When it comes to protein supplements, there are a menagerie of options to choose from—from protein water to pea protein, to soy and more. But there’s one in particular that tends to get a lot of attention: whey protein.
Getting enough protein is super important—and not just for muscle making. Protein is essential to keep your body functioning and forming. It’s made of amino acids, the ‘building blocks’ of tissues like muscles, hair, skin, nails and bones. (So if you’re not getting enough, your body is going to feel it.)
Men’s Health recommends that men get 6 to 8 palm-sized portions of protein rich foods per day, which works out to around 30 grams per meal. If you’re not meeting that mark, it might be a good idea to supplement.
When it comes to choosing the protein supplement that’s best for you, whey protein is often one of the best. Right off the bat, it is a complete protein, meaning it contains all the essential amino acids your body needs (and doesn’t produce on its own and is needed from other food sources) to continue building proteins (protein synthesis).
“The best protein possible is one that has all the essential amino acids, which allows you to build muscle faster,” says Sandra J. Arevalo, MPH, RDN, spokesperson for the Academy of Nutrition and Dietetics.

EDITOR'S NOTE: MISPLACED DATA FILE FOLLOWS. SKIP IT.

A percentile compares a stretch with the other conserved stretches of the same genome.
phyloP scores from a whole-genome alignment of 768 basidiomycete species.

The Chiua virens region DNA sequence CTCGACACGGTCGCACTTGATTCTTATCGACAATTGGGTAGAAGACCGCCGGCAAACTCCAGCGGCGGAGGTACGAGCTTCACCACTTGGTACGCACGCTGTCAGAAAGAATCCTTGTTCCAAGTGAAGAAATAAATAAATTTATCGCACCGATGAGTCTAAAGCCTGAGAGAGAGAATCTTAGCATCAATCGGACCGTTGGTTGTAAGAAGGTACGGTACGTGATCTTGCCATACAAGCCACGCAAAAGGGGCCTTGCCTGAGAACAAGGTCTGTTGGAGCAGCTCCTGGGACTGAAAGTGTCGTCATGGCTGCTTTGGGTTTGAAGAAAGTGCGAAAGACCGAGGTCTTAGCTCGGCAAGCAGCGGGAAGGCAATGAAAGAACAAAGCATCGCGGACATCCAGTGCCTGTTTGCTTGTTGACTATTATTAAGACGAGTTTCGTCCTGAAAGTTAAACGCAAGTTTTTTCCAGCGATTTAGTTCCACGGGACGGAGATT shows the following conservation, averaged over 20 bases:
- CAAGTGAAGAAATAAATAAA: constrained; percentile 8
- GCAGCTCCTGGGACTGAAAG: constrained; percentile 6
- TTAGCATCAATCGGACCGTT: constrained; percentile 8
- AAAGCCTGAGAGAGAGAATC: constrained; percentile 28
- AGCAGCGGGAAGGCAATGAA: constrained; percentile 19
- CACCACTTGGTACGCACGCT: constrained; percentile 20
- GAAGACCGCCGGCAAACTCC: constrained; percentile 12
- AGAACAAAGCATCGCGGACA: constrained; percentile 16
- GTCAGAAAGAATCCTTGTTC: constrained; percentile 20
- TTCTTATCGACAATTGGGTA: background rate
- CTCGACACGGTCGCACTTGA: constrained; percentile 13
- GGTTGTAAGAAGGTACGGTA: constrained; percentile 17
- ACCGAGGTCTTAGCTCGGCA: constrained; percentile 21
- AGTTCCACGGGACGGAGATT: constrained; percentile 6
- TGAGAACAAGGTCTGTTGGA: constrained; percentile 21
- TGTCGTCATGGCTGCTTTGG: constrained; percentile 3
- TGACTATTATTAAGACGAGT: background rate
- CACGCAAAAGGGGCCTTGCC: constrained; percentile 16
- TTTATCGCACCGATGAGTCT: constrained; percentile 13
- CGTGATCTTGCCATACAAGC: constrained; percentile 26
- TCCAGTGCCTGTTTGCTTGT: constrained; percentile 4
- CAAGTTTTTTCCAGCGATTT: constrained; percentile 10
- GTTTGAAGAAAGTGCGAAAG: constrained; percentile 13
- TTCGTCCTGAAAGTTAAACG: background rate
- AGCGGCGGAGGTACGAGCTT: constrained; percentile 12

What Is Whey?
“All dairy (milk) products contain whey, one of the main proteins (besides casein) in dairy. During processing into a powder, the liquid milk is separated into solid curds (casein) and liquid (the whey),” says Monica Auslander Moreno, MS, RD, LD/N, nutrition consultant for RSP Nutrition.
“I personally love how there is so much research on the bioavailability and bioutility of whey proteins,” says Auslander Moreno. “It’s also incredibly useful for athletes in increasing muscle protein synthesis and usually comes with added bonuses of calcium and vitamin D.”
There are three types of whey protein:
Whey protein concentrate (WPC): “As its name suggests, the protein in here is concentrated. WPC maintains more nutrients than other types of whey because of the processing methods,” says Auslander Moreno.
Whey protein isolate: “It’s quicker to digest than WPC; it also is usually removed of all carbohydrate and therefore the lactose, making it suitable for many folks with lactose intolerance. Since most of the fat has been removed, so are a lot of the fat-soluble vitamins,” says Auslander Moreno. Still, check the label if you have trouble with lactose.
Whey protein hydrolysate: “This process breaks down the little building blocks of proteins, called peptides, and into an almost “pre-digested” state for quickest absorption (but whey on the whole digests pretty quickly). It also can sometimes taste bitter because of processing methods,” says Auslander Moreno.
Are there risks of consuming whey protein?
For starters, it can give you acne. Whey can mess with the production of acne-causing hormones, insulin and androgens, which can overstimulate sebum production and oil glands that cause acne.
It could also give you some stomach issues.”Any dairy susceptible individuals—like those that are lactose intolerant—may experience gas, bloating, and diarrhea from too much whey,” says Auslander Moreno.
In very rare cases, people with pre-existing kidney issues could experience kidney damage and dehydration from taking too much whey protein. But speaking generally, “a one-time large dose of whey is unlikely to cause any immediate life-threatening issue besides gastrointestinal upset,” she says.
By Emily Shiffer